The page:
NVIDIA 2013 Linux Graphics Driver Year-In-Review
Written by Michael Larabel in Display Drivers on 18 December 2013. Page 2 of 7. 1 Comment

Keeping us entertained over the summer months was the 319.32 driver that supported new GPUs (GeForce GTX 760, GeForce 720M, GRID K520, and GRID K340), PowerMizer changes inside NVIDIA Settings, some tearing work for Kepler-based GPUs when using RandR 1.4 Source Output, and various bug-fixes. This driver release was also the first to bring a NVIDIA ARM Linux graphics driver. NVIDIA now maintains an ARMv7 (32-bit) build of their GeForce Linux graphics driver (not to be confused with the Tegra ARM Linux drivers).

While the NVIDIA Linux driver had already advanced a lot by mid-way through 2013 thanks to the 319.xx series, July was marked by the first 325.xx beta. This driver brought a lot of GPU driver fixes, removed support for Linux 2.4 kernels, improved rendering performance for certain situations, support for configuring SLI Mosaic and Base Mosaic modes, and other changes that were smaller in importance. The NVIDIA 325 driver series was stabilized in August.

During Oktoberfest came the introduction of yet another big upgraded driver series. The NVIDIA 331 driver brought initial EGL support. The EGL support though was (and still is) limited to supporting the API on 32-bit platforms for OpenGL ES 1.1/2.0/3.0 and only with the X11 windowing system. EGL is needed for Wayland and Mir support, besides being important in the mobile world, and we can expect full OpenGL and multiple windowing system support from the NVIDIA binary blob hopefully not too far out.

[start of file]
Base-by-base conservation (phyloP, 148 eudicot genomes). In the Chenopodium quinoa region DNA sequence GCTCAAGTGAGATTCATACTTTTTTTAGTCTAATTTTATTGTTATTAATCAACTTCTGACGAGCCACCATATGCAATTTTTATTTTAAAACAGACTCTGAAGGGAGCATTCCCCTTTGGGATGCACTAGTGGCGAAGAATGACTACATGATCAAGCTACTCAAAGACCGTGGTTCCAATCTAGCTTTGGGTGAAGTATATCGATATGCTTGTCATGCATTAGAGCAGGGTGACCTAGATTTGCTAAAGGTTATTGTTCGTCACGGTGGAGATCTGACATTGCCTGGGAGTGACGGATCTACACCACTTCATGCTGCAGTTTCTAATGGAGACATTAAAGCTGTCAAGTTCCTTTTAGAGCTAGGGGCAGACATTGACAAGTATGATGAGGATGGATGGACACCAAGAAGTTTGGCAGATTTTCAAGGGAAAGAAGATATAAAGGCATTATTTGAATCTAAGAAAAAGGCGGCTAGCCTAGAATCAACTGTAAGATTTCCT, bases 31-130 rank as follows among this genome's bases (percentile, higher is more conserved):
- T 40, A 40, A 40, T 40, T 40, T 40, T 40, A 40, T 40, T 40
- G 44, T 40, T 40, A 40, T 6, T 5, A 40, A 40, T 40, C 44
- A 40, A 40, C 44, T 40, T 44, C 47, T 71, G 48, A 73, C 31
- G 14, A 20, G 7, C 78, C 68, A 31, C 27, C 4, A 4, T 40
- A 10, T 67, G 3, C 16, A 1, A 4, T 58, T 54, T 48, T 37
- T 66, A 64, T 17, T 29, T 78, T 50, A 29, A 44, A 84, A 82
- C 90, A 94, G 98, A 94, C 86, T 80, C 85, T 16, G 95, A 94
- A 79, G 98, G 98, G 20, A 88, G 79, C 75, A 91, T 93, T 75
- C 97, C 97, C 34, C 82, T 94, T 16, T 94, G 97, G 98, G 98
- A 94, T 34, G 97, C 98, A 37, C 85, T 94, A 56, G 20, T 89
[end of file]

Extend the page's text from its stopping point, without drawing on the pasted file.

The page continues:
The NVIDIA 331.13 Beta driver also brought many bug-fixes, GPU utilization reporting within the NVIDIA Settings panel, support for reporting the tachometer-measured fan speed via NVIDIA Settings and NV-CONTROL, support for multiple NVIDIA kernel modules for dealing with different GPUs, a system memory cache for improving the performance of certain X rendering operations, an updated NVIDIA driver installer, and an assortment of other work.

A few weeks after the 331 series premiere was the 331.17 Beta update to add a new NVIDIA Unified Memory Kernel Module. This new unified memory kernel module is needed for NVIDIA's CUDA 6 support.

Last but certainly not least, the latest major driver release we're at now is NVIDIA 331.20 driver package. The NVIDIA 331.20 driver brought support for NVIDIA OpenGL Framebuffer Capture (NvFBCOpenGL) as a high-performance, low-latency interface for capturing a composited frame-buffer of an X screen. This can be used in instances like streaming video games to mobile devices as part of NVIDIA's GRID activities. The 331.20 driver also brought several bug fixes and other minor improvements, including new Linux kernel support.


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